In the early 2000s, Leonard Lauder, Estée Lauder’s then-chairman, noticed a curious correlation. Looking through the cosmetic company’s records, he spotted that lipstick sales didn’t drop in a time of economic distress – they surged.
Many thought the so-called Lipstick Index could act as a reliable economic indicator, the canary in a coal mine for impending fiscal gloom. The idea was that in times of financial anxiety, nervous consumers stopped buying big-ticket items and instead looked towards affordable, everyday luxuries.
With the country entering one of the most difficult operating environments since the global economic crash, does the Lipstick Index still hold true? Our survey of 2,000 UK consumers suggests that it might have had its day.
Shoppers have shown remarkable resilience over the past year. Despite Brexit woes, rising inflation and low wage growth, consumers are yet to cut back. Only a quarter of shoppers reduced their spending on retail, leisure and hospitality, and travel and tourism over the last 12 months.
Pressures are, however, emerging. Most shoppers now describe themselves as cost-conscious buyers. And in a clear signal of growing unease, 60 per cent would use a £1,000 windfall to chip away at their debt, rather than splurge on shopping, travel or eating and drinking out.
Looking ahead, consumers are unlikely to slash their outgoings, but they will become more discerning. Around half say they will stabilise their spending on retail products and eating and drinking out over the next 12 months.
At the same time, consumers across all generations are still optimistic about big-ticket items. Around a quarter say they upped their holiday spend over the past 12 months. And the same proportion plan to increase their travel and tourism spend again in the year ahead.
Doing, not buying
What has caused this shift away from the Lipstick Index? In a time of economic uncertainty, why are consumers stabilising their spend on lower-cost items like beauty products, homewares and clothes and shoes, while continuing to splash out on holidays?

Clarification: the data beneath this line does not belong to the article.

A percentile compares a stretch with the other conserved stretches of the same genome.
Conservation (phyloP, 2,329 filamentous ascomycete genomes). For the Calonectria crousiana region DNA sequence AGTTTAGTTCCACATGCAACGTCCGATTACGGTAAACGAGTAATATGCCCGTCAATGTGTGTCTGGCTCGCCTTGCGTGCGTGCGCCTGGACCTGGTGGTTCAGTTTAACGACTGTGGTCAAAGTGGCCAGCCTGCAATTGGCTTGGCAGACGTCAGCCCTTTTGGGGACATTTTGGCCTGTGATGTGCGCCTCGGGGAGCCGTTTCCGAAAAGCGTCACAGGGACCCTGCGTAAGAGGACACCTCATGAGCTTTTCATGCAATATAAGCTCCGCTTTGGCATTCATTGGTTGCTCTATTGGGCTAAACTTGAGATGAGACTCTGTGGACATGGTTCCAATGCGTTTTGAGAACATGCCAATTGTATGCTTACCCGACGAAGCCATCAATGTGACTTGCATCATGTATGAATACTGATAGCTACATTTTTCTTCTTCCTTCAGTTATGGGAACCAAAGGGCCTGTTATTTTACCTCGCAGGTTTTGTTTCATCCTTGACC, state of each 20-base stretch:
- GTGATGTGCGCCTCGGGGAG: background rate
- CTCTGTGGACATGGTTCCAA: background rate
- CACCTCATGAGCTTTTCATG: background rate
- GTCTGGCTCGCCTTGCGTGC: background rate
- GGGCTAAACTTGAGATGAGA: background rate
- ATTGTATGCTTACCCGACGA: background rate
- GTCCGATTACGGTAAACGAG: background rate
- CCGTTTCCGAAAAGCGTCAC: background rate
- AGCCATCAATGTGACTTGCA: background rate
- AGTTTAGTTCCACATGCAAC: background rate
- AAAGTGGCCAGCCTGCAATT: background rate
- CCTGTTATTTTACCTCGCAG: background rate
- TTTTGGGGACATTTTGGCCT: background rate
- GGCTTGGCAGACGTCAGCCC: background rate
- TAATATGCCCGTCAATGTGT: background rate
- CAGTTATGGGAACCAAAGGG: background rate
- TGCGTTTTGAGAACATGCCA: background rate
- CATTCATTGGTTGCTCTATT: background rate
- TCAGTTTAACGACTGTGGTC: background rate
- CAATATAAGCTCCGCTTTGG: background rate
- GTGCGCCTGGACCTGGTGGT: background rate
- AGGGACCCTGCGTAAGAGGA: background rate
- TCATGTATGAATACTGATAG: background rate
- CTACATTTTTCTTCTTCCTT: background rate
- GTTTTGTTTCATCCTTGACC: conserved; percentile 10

It’s worth remembering that when Lauder spotted the Lipstick Index, Apple was yet to release its first iPhone and Twitter, Instagram and Snapchat didn’t exist. Over the past 10 years, these technologies have turned shopping habits on their head.
Today’s consumers crave brag-worthy experiences over everyday necessities. Shoppers have replaced buying with doing. Consumers may not be increasing their spend on beauty products, but they’re still happy to splash out on wellness retreats. The experience economy is in full swing.
This will bring challenges and opportunities. As shoppers shift their attention from products, retailers must find new ways to fit into consumers’ lives. Investing in novel in-store experiences and excellent customer service will be important routes to encourage footfall.
We’re already seeing blended, experience-led concepts appear. For example, The Bike Shed Motorcycle Club recently opened a 12,000 sq ft venue in the heart of London. Nestled underneath four Victorian railway arches lies a 100-seat café, retail space, a barbershop and event space.
The experience-led concept offers a refuge for London’s growing biker scene, but it’s not just for petrol heads. Pop down any day of the week and you’ll find a friendly, thriving scene, as regulars and first-timers drop by to shop, sip artisan coffee or browse the latest curated spaces.
While travel operators are set to become the biggest winners in the experience economy, success is not guaranteed, particularly if further sterling shifts push up holiday costs. Operators should continue to innovate. Highlighting tours and customised experiences will be important ways to pull in consumers.
In this new operating landscape, businesses must adopt truly customer-centric operating models. Gathering consumer data, watching trends and tracking shopper behaviour will deliver the information businesses need to stay relevant. The key will be to employ people with the skills to make sense of it.